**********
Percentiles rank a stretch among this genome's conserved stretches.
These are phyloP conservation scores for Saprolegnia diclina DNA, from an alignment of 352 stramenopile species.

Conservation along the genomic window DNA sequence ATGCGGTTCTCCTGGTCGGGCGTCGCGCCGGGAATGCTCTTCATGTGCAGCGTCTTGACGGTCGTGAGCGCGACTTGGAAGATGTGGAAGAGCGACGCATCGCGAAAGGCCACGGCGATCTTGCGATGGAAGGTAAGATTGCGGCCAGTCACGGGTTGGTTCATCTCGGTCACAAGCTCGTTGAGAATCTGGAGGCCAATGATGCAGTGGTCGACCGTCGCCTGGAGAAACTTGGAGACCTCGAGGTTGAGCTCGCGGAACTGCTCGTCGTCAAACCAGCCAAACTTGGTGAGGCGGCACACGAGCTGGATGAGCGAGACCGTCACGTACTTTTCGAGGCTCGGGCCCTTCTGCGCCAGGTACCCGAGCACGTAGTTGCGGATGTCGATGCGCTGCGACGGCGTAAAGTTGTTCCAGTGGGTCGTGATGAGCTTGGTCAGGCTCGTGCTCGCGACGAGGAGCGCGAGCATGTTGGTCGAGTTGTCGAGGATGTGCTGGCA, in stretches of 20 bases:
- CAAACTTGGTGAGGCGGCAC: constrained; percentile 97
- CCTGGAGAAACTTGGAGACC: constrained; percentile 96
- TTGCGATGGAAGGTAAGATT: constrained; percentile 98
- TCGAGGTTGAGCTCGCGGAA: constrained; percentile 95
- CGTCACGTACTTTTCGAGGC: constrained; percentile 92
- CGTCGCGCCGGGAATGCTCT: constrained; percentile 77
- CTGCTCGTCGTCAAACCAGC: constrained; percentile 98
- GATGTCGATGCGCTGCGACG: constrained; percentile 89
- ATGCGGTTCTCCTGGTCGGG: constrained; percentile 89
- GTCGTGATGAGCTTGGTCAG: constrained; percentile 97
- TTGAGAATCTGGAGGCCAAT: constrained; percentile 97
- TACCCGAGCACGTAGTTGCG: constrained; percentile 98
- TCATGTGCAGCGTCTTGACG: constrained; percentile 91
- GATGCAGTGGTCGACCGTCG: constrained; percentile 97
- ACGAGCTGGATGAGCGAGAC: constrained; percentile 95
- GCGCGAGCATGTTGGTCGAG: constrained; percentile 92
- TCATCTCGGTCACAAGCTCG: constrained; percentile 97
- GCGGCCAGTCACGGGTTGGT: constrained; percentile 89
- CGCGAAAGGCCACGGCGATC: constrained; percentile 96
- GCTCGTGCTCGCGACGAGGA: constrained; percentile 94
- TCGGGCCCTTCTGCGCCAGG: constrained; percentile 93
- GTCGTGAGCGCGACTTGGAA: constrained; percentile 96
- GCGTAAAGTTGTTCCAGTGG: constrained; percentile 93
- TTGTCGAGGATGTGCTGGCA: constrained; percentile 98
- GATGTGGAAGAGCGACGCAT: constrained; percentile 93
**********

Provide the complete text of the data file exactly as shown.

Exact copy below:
Percentiles rank a stretch among this genome's conserved stretches.
These are phyloP conservation scores for Saprolegnia diclina DNA, from an alignment of 352 stramenopile species.

Conservation along the genomic window DNA sequence ATGCGGTTCTCCTGGTCGGGCGTCGCGCCGGGAATGCTCTTCATGTGCAGCGTCTTGACGGTCGTGAGCGCGACTTGGAAGATGTGGAAGAGCGACGCATCGCGAAAGGCCACGGCGATCTTGCGATGGAAGGTAAGATTGCGGCCAGTCACGGGTTGGTTCATCTCGGTCACAAGCTCGTTGAGAATCTGGAGGCCAATGATGCAGTGGTCGACCGTCGCCTGGAGAAACTTGGAGACCTCGAGGTTGAGCTCGCGGAACTGCTCGTCGTCAAACCAGCCAAACTTGGTGAGGCGGCACACGAGCTGGATGAGCGAGACCGTCACGTACTTTTCGAGGCTCGGGCCCTTCTGCGCCAGGTACCCGAGCACGTAGTTGCGGATGTCGATGCGCTGCGACGGCGTAAAGTTGTTCCAGTGGGTCGTGATGAGCTTGGTCAGGCTCGTGCTCGCGACGAGGAGCGCGAGCATGTTGGTCGAGTTGTCGAGGATGTGCTGGCA, in stretches of 20 bases:
- CAAACTTGGTGAGGCGGCAC: constrained; percentile 97
- CCTGGAGAAACTTGGAGACC: constrained; percentile 96
- TTGCGATGGAAGGTAAGATT: constrained; percentile 98
- TCGAGGTTGAGCTCGCGGAA: constrained; percentile 95
- CGTCACGTACTTTTCGAGGC: constrained; percentile 92
- CGTCGCGCCGGGAATGCTCT: constrained; percentile 77
- CTGCTCGTCGTCAAACCAGC: constrained; percentile 98
- GATGTCGATGCGCTGCGACG: constrained; percentile 89
- ATGCGGTTCTCCTGGTCGGG: constrained; percentile 89
- GTCGTGATGAGCTTGGTCAG: constrained; percentile 97
- TTGAGAATCTGGAGGCCAAT: constrained; percentile 97
- TACCCGAGCACGTAGTTGCG: constrained; percentile 98
- TCATGTGCAGCGTCTTGACG: constrained; percentile 91
- GATGCAGTGGTCGACCGTCG: constrained; percentile 97
- ACGAGCTGGATGAGCGAGAC: constrained; percentile 95
- GCGCGAGCATGTTGGTCGAG: constrained; percentile 92
- TCATCTCGGTCACAAGCTCG: constrained; percentile 97
- GCGGCCAGTCACGGGTTGGT: constrained; percentile 89
- CGCGAAAGGCCACGGCGATC: constrained; percentile 96
- GCTCGTGCTCGCGACGAGGA: constrained; percentile 94
- TCGGGCCCTTCTGCGCCAGG: constrained; percentile 93
- GTCGTGAGCGCGACTTGGAA: constrained; percentile 96
- GCGTAAAGTTGTTCCAGTGG: constrained; percentile 93
- TTGTCGAGGATGTGCTGGCA: constrained; percentile 98
- GATGTGGAAGAGCGACGCAT: constrained; percentile 93